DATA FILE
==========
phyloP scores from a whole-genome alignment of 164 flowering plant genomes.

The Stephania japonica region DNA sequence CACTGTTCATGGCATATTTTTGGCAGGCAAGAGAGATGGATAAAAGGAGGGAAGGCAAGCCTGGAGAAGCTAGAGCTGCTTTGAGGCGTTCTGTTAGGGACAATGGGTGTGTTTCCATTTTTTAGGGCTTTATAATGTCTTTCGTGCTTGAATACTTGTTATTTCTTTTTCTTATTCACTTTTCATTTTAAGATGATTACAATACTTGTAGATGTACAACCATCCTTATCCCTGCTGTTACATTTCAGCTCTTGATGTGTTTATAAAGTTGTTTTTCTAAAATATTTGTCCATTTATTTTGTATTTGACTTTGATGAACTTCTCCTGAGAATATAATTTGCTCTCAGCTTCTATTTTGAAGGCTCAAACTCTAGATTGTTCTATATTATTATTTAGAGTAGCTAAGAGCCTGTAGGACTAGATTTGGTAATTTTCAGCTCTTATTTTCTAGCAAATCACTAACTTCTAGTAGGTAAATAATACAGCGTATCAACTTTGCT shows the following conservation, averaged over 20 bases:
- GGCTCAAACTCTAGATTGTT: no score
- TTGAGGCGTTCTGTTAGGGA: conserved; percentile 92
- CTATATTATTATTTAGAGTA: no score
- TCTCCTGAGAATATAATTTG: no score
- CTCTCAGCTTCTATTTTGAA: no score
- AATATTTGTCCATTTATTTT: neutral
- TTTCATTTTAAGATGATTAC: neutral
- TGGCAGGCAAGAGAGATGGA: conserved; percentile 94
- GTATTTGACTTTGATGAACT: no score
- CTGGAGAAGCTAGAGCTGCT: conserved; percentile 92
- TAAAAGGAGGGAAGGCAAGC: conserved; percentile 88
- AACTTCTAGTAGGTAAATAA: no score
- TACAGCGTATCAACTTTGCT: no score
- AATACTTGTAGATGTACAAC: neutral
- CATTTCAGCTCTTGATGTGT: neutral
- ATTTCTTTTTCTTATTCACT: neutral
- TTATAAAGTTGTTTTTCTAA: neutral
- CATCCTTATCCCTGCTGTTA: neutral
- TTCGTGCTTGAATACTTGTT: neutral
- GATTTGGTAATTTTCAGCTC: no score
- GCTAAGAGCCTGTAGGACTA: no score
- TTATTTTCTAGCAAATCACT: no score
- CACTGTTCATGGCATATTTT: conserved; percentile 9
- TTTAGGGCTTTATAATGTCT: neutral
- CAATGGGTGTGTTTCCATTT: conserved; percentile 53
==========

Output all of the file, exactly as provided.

phyloP scores from a whole-genome alignment of 164 flowering plant genomes.

The Stephania japonica region DNA sequence CACTGTTCATGGCATATTTTTGGCAGGCAAGAGAGATGGATAAAAGGAGGGAAGGCAAGCCTGGAGAAGCTAGAGCTGCTTTGAGGCGTTCTGTTAGGGACAATGGGTGTGTTTCCATTTTTTAGGGCTTTATAATGTCTTTCGTGCTTGAATACTTGTTATTTCTTTTTCTTATTCACTTTTCATTTTAAGATGATTACAATACTTGTAGATGTACAACCATCCTTATCCCTGCTGTTACATTTCAGCTCTTGATGTGTTTATAAAGTTGTTTTTCTAAAATATTTGTCCATTTATTTTGTATTTGACTTTGATGAACTTCTCCTGAGAATATAATTTGCTCTCAGCTTCTATTTTGAAGGCTCAAACTCTAGATTGTTCTATATTATTATTTAGAGTAGCTAAGAGCCTGTAGGACTAGATTTGGTAATTTTCAGCTCTTATTTTCTAGCAAATCACTAACTTCTAGTAGGTAAATAATACAGCGTATCAACTTTGCT shows the following conservation, averaged over 20 bases:
- GGCTCAAACTCTAGATTGTT: no score
- TTGAGGCGTTCTGTTAGGGA: conserved; percentile 92
- CTATATTATTATTTAGAGTA: no score
- TCTCCTGAGAATATAATTTG: no score
- CTCTCAGCTTCTATTTTGAA: no score
- AATATTTGTCCATTTATTTT: neutral
- TTTCATTTTAAGATGATTAC: neutral
- TGGCAGGCAAGAGAGATGGA: conserved; percentile 94
- GTATTTGACTTTGATGAACT: no score
- CTGGAGAAGCTAGAGCTGCT: conserved; percentile 92
- TAAAAGGAGGGAAGGCAAGC: conserved; percentile 88
- AACTTCTAGTAGGTAAATAA: no score
- TACAGCGTATCAACTTTGCT: no score
- AATACTTGTAGATGTACAAC: neutral
- CATTTCAGCTCTTGATGTGT: neutral
- ATTTCTTTTTCTTATTCACT: neutral
- TTATAAAGTTGTTTTTCTAA: neutral
- CATCCTTATCCCTGCTGTTA: neutral
- TTCGTGCTTGAATACTTGTT: neutral
- GATTTGGTAATTTTCAGCTC: no score
- GCTAAGAGCCTGTAGGACTA: no score
- TTATTTTCTAGCAAATCACT: no score
- CACTGTTCATGGCATATTTT: conserved; percentile 9
- TTTAGGGCTTTATAATGTCT: neutral
- CAATGGGTGTGTTTCCATTT: conserved; percentile 53